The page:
Sawatari in Joshu Prefecture
by Shotei Takahashi (1871-1945) Hiroaki
|Artist:||Shotei Takahashi (1871-1945) Hiroaki — 松亭高橋、弘明|
|Title:||Sawatari in Joshu Prefecture|
|Date 1st edition?:||Not set|
|Publisher 1st edition?:||Watanabe Shozaburo — 渡辺|
|Publisher (this edition)?:||Watanabe Shozaburo — 渡辺|
|Medium (1st edition):||Woodblock|
|Medium (this edition):||Woodblock|
|Format (1st edition):||Mitsugiri|
|Format (this edition):||Mitsugiri|
|DB artwork code:||32699|
|Notes (1st edition)?:|
|Notes (this edition)?:||The following information was taken from the original web listing of this artwork. Often written by non-experts, there may be inaccuracies:|
This is an original tanzaku size, shin hanga Japanese woodblock print by Takahashi Hiroaki (1871-1945) titled "Sawatari in Honsho Prefecture", circa 1935, and signed/sealed in the image by the artist.
|Artist Bio:||Takahashi Shotei was born in Tokyo with the given name of Takahashi Katsutaro. At a young age he was trained in Nihon-ga , the traditional Japanese painting style by his uncle Matsumoto Fuko, and beginning around 1907 Shotei started designing for the Watanabe Color Print Company. Shotei was among the first designers to be recruited into Watanabe's stable of artists, which would later expand to include Goyo, Shinsui, Hasui, Kasamatsu, Koson and Koitsu among others. Many Watanabe prints were designed for export, primarily to North America, where the demand for all things Japanese was high in the early 20th century.|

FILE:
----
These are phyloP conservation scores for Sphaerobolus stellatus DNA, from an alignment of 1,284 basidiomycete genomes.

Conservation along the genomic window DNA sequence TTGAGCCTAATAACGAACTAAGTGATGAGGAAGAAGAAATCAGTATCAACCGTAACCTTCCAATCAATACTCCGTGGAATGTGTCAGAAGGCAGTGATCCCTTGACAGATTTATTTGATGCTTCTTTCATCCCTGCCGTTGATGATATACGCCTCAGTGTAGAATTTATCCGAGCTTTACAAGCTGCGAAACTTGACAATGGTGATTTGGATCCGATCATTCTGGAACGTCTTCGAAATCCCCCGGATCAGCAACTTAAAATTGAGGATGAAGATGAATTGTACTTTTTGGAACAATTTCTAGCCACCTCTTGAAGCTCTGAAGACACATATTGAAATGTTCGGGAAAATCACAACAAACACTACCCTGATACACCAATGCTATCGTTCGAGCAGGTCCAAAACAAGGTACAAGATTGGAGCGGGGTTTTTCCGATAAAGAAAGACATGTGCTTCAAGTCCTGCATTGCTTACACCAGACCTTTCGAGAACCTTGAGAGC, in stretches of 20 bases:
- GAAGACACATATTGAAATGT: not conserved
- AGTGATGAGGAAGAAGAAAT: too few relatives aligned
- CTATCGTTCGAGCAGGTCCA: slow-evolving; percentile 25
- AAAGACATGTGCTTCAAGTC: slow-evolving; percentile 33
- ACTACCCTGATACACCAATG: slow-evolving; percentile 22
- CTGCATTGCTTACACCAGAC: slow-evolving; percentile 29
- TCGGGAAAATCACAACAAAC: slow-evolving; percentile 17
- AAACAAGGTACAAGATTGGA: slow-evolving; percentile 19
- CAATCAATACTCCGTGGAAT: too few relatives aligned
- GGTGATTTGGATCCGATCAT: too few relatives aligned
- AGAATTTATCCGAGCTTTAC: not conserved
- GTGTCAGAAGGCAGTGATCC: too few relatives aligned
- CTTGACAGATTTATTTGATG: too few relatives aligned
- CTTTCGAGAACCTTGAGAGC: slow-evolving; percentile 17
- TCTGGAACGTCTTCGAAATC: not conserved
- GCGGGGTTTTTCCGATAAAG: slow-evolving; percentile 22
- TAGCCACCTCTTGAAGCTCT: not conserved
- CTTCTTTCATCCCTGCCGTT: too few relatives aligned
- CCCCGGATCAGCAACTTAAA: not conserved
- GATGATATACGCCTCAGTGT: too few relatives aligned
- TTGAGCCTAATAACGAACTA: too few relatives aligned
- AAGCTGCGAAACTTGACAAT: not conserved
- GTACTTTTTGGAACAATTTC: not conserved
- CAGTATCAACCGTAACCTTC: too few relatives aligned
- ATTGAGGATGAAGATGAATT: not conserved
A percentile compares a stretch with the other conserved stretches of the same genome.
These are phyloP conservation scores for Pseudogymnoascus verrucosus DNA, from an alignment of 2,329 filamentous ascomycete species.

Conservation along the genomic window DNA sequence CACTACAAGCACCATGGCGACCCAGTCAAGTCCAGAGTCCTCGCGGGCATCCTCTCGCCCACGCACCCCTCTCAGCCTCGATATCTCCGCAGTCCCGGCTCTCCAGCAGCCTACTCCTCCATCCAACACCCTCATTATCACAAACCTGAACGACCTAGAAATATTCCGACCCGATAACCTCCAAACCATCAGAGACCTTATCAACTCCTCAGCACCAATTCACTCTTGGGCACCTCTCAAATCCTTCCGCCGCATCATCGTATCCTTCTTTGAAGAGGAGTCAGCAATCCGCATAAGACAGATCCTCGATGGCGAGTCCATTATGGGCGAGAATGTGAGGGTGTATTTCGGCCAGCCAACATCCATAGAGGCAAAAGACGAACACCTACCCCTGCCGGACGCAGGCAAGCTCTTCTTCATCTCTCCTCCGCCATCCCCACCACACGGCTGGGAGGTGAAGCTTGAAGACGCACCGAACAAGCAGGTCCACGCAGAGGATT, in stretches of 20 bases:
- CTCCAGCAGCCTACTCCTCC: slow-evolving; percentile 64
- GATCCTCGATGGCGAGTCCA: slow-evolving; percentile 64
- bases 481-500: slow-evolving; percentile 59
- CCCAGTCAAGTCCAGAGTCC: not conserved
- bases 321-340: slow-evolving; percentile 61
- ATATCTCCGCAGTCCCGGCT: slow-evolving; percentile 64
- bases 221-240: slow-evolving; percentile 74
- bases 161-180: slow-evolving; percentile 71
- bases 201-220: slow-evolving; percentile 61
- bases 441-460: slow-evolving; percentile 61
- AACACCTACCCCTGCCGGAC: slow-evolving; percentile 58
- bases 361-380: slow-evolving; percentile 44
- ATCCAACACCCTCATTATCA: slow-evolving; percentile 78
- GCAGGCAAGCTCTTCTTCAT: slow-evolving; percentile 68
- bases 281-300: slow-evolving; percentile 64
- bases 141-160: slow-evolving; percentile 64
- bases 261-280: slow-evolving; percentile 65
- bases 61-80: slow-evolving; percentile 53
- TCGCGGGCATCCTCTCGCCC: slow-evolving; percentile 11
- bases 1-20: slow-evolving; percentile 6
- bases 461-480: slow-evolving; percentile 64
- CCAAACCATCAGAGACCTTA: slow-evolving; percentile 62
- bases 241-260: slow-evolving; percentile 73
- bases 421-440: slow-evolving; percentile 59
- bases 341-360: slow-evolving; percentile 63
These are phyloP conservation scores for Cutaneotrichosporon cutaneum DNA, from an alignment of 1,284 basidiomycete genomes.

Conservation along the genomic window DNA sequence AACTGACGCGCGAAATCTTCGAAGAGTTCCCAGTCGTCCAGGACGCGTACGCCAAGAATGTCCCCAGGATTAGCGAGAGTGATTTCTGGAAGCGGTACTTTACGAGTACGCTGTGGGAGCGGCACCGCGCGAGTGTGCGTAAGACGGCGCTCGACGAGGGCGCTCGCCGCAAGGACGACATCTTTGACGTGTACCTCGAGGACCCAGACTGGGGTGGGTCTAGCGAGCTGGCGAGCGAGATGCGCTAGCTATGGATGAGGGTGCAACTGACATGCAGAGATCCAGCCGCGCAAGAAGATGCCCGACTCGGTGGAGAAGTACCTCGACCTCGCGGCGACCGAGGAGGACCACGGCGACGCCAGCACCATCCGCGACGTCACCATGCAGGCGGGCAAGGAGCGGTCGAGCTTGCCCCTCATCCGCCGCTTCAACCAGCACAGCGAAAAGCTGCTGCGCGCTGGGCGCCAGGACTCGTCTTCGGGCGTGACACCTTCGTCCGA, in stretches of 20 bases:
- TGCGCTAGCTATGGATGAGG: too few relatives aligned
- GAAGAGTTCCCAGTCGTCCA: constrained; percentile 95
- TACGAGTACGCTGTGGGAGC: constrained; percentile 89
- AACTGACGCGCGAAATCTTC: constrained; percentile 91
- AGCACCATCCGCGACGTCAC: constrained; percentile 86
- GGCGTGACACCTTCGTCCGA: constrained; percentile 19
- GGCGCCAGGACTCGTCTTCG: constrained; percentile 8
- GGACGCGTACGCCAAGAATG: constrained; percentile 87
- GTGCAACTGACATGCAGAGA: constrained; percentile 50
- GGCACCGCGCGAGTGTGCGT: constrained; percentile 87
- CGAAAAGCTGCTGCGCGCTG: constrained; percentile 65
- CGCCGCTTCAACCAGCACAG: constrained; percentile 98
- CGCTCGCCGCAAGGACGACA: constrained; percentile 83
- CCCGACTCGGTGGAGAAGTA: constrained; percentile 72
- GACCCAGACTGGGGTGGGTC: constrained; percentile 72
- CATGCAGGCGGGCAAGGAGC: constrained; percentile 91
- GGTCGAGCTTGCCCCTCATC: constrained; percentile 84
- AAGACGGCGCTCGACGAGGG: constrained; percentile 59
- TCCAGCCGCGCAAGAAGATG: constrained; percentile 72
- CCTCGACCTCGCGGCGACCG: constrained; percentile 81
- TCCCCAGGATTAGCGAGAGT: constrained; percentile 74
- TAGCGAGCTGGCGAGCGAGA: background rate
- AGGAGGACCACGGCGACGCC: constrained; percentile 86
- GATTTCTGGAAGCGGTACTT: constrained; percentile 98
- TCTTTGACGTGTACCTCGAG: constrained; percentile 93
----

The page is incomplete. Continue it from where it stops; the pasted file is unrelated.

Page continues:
By 1923 Shotei had produced nearly 500 designs for Watanabe, when Tokyo was hit by the Great Kanto earthquake -- the worst recorded natural catastrophe in the history of Japan. The fires ignited by the earthquake raged for three days, and Watanabe's print shop and all the woodblocks created by Shotei and the other early shin hanga artists, were destroyed.
After the earthquake Shotei created another 250 prints mostly depicting scenic Japanese landscapes in the shin hanga style he had helped to define. He continued to work for Watanabe, but also worked with the publishers Fusui Gabo and Shobido Tanaka, where he had more control over the finished print than was possible with Watanabe.
Shotei used a variety of names, signatures and seals during his lifetime. From 1907 until 1922 he used the name Shotei, and after 1922 Hiroaki and Komei.